There’s a soup kitchen in New York City that provides a welcoming space not only for the homeless but for their pets as well. They not only offer food but also medical care to homeless individuals’ companion animals.
Collide is part of the Graffiti Community Ministries, located inside of Graffiti Church and from late spring through the fall, they serve human and animal families a meal together twice a week. “These weekly meals allow us to connect with our clients while outfitting them with supplies needed for themselves and their animals,” says Collide on Facebook.
They have a picnic-style space outside of the Graffiti church where people and their dogs can relax and have a meal together.
Collide also has volunteer vet who will provides check-ups, vaccinations, medicine for homeless pets and offers spay/neuter programs.
The group is keeping pets together with their humans in more ways than with a meal and medical care. Collide also assists with licensing pets, making sure that dogs are up-to-date on their vaccinations and have proper identification. Having their pet’s tags, vaccination records and proof of ownership are all important for homeless individuals as they are more commonly flagged by law enforcement on the streets. It also aids them in getting their pets back should they happen to be separated from their pet or have their dog stolen.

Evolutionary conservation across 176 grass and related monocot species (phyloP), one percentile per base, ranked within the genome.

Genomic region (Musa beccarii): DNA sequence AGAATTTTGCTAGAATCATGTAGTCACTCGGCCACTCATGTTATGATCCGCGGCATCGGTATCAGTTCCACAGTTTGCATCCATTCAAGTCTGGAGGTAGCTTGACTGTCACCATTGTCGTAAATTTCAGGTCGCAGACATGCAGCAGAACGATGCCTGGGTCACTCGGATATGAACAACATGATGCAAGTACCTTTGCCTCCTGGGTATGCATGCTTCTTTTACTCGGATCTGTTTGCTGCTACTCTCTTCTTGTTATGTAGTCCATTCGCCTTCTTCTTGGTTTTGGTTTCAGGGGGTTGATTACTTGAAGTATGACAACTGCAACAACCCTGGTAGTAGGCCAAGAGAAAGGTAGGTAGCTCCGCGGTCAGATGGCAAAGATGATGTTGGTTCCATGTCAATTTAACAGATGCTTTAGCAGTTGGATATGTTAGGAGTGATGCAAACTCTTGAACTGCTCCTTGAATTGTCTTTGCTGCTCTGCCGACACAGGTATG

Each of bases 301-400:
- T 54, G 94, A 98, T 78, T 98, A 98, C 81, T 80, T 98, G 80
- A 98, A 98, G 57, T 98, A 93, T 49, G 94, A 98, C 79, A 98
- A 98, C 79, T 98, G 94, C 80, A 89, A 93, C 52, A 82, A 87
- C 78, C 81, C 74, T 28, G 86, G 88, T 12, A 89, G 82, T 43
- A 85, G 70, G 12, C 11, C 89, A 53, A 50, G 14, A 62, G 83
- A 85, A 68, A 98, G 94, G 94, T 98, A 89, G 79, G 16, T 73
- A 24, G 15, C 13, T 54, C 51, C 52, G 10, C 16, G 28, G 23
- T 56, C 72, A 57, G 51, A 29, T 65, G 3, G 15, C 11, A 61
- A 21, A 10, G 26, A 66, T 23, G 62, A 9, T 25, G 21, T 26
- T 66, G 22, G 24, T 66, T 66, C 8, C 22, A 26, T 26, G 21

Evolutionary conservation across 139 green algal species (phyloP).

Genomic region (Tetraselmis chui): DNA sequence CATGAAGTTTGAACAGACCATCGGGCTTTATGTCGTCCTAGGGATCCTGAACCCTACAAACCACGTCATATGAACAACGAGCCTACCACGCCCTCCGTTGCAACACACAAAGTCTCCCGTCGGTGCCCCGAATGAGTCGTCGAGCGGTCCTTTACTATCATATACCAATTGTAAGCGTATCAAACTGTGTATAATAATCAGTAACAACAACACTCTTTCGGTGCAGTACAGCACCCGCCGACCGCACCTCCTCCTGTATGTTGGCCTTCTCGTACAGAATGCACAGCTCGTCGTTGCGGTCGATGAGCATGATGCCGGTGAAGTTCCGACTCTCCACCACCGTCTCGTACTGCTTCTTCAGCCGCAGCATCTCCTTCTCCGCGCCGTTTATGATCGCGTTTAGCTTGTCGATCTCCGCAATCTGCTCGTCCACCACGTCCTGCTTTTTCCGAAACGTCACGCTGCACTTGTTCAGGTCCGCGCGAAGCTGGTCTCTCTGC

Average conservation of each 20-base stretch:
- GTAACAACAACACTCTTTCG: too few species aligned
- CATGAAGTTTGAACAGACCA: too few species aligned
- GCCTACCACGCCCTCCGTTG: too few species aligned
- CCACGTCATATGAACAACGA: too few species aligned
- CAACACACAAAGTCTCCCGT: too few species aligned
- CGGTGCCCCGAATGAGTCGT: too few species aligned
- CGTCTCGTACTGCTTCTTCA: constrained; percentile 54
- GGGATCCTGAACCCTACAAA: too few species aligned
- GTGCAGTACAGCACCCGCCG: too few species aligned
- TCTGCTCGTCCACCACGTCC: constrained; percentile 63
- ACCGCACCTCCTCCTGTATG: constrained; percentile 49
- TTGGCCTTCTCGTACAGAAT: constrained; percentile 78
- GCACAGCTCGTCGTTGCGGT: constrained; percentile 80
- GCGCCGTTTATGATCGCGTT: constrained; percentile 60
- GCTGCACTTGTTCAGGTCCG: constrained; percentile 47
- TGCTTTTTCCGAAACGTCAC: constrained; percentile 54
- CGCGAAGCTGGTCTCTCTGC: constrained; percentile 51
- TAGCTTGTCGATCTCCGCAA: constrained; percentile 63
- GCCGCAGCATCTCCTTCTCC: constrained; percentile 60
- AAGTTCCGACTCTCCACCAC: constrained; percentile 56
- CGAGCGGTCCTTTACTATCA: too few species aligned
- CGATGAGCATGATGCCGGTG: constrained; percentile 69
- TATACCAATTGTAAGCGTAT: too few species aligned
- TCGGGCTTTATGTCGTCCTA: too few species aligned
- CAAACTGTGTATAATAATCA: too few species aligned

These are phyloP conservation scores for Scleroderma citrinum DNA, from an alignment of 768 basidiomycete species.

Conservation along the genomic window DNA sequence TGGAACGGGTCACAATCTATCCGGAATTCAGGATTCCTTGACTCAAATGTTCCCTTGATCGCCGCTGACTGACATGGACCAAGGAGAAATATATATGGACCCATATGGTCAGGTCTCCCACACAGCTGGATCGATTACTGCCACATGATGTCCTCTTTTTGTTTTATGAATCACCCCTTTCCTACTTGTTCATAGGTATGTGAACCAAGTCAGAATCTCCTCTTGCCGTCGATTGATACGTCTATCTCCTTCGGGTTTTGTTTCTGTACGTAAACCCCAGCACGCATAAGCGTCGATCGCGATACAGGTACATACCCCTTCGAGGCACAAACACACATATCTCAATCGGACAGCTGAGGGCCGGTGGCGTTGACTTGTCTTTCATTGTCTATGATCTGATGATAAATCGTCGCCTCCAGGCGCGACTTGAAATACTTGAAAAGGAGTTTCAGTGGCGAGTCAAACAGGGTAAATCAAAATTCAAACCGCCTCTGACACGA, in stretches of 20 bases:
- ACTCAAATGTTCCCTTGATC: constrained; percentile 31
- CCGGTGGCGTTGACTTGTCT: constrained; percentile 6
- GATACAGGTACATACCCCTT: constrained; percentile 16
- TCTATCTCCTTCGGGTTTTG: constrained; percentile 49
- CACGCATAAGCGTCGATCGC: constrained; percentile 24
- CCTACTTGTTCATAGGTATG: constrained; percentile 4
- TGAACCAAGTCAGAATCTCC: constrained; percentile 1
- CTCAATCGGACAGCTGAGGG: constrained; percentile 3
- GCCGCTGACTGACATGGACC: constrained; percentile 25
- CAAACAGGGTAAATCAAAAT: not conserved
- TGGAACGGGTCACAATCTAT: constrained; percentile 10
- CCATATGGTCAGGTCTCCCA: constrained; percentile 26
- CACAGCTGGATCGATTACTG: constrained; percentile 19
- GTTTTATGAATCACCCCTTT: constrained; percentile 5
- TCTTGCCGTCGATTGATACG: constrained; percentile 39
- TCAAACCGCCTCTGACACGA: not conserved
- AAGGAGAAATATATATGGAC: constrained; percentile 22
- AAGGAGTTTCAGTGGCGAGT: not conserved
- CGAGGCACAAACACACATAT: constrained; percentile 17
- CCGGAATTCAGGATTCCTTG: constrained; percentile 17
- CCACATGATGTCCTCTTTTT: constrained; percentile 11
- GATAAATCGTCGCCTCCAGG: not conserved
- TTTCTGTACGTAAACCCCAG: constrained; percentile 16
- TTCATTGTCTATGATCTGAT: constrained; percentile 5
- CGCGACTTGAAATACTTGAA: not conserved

Collide also helps people and pets when a dire situations occur. When a man was badly injured in a hit-and-run, he needed to get home. “With the help of many complete strangers in Arkansas, we were able to make the arrangements to fly our client and his dog home to the west coast where he received the additional surgery he needed after being a victim of a hit and run,” writes Collide. “He made a full recovery.”
And when there was a severe blizzard in January, Collide opened an emergency boarding service to help house dogs, cats and pet rats while their humans sought warm shelter for themselves. Many shelters do not allow pets, forcing people to stay on the streets even when the weather is dangerous.
Helping homeless individuals and their pets is core to Collide’s mandate. “At Collide, we recognize the critical role companion animals play in the overall well-being of their owners, as they offer emotional support, stability, and unconditional love,” they explain. “We believe all creatures are valuable, and for us, that means compassion extends from the end of the leash to the hand that holds it.”
Since the program began in 2010, Collide has helped hundreds of animals and their humans. To find out more about the work they do visit their website.
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